European Commission raises eurozone growth forecast for 2023 as inflation eases

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The European Commission (EC), on Monday (February 13), raised its growth forecast for the eurozone this year and also expects inflation to be lower than previously estimated at the end of 2022. The expected GDP for the eurozone was raised by 0.9 per cent which was up from the previously predicted 0.3 per cent. Additionally, the eurozone might also dodge recession this year after high levels of gas storage helped ease the energy crisis and labour markets continue to hold up, said the EC. 

The EU’s executive arm released the new winter forecasts which show that the 20 countries which use the euro referred to as the ‘eurozone’ will narrowly avoid the technical recession which was expected last year in November as the growth since was 0.1 per cent quarter-on-quarter. Furthermore, the wider European Union is expected to grow by 0.8 per cent from the previously predicted 0.3 per cent, said the EC. 

“Almost one year after Russia launched its war of aggression against Ukraine, the EU economy is on a better footing than expected in autumn”, said the commission, on Monday. They added, “Inflation appears to have peaked and favourable developments in energy markets foreshadow further forceful declines.”

This also comes as the wholesale gas prices have fallen “below pre-war levels” which has been attributed to the above-seasonal average levels of gas storage. The commission also said that the “forecast crucially hinges on the purely technical assumption that Russia’s aggression of Ukraine will not escalate”. 

Furthermore, the EU executive arm in Brussels while announcing the forecast said, “Both areas are now set to narrowly avoid the technical recession that was anticipated for the turn of the year. The forecast also slightly lowers the projections for inflation for both 2023 and 2024.” Notably, the growth forecast for 2024 remains unchanged with 1.5 per cent for the eurozone and 1.6 per cent for the EU. 

The estimates also show that all EU states are expected to witness growth this year except Sweden which might contract by 0.8 per cent as the country is also facing a recession along with Denmark. Whereas, Germany the region’s biggest economy and Austria have also witnessed two consecutive quarters of contraction making them the only two eurozone countries which are facing this phenomenon.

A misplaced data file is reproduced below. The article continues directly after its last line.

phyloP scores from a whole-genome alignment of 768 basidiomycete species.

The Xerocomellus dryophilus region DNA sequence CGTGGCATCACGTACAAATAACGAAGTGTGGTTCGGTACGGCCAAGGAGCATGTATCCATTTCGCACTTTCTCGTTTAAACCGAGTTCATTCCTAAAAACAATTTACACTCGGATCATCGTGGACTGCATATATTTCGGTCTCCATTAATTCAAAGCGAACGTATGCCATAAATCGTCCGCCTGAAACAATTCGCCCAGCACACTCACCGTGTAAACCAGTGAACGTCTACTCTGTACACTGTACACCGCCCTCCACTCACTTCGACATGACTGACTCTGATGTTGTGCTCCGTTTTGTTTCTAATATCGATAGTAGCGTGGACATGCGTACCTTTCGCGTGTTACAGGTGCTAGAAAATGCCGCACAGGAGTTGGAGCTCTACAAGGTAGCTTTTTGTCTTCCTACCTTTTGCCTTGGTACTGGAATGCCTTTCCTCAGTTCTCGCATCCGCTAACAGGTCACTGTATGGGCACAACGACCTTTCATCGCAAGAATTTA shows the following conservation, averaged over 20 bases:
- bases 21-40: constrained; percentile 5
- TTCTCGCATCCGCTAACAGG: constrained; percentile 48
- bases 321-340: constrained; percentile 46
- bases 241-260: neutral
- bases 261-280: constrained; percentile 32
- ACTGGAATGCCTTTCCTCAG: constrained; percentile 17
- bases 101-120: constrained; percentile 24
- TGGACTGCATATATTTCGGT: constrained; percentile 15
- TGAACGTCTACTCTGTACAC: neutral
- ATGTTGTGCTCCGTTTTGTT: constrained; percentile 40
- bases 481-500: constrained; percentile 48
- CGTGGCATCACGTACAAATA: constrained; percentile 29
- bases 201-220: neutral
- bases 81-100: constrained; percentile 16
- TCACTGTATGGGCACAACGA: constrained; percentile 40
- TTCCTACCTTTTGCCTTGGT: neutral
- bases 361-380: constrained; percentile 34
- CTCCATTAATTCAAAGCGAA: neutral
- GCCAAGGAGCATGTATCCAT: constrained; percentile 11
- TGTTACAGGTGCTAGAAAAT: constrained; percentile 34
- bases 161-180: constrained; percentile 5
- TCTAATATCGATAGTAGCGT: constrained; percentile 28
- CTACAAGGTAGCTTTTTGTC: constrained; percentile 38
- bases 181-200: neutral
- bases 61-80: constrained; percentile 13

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However, the commission has also said there is high uncertainty surrounding the forecast but the risks to growth are now broadly balanced. This could be due to a rise in domestic demand and if the “recent declines in wholesale gas prices pass through to consumer prices more strongly and consumption proves more resilient”, said the EC. 

It added, “Nonetheless, a potential reversal of that fall cannot be ruled out in the context of continued geopolitical tensions”. Additionally, the Economy Commissioner Paolo Gentiloni also cautioned that “better than expected doesn’t mean good,” and said Europe continues to face a difficult period of slow growth and only a gradual easing in inflation.

Additionally, households and businesses in Europe continue to face high power bills, as core inflation with the exception of energy and unprocessed food is still affecting consumers’ purchasing power, said the commission. 

This could signal further raises in interest rates by the European Central Bank, addressing which the commissioner said, “There are of course consequences of the tightening of monetary policy, but…there is the very positive aspect of this tightening, which is the contribution to reducing inflation, so overall I think this is balanced”. 

(With inputs from agencies) 


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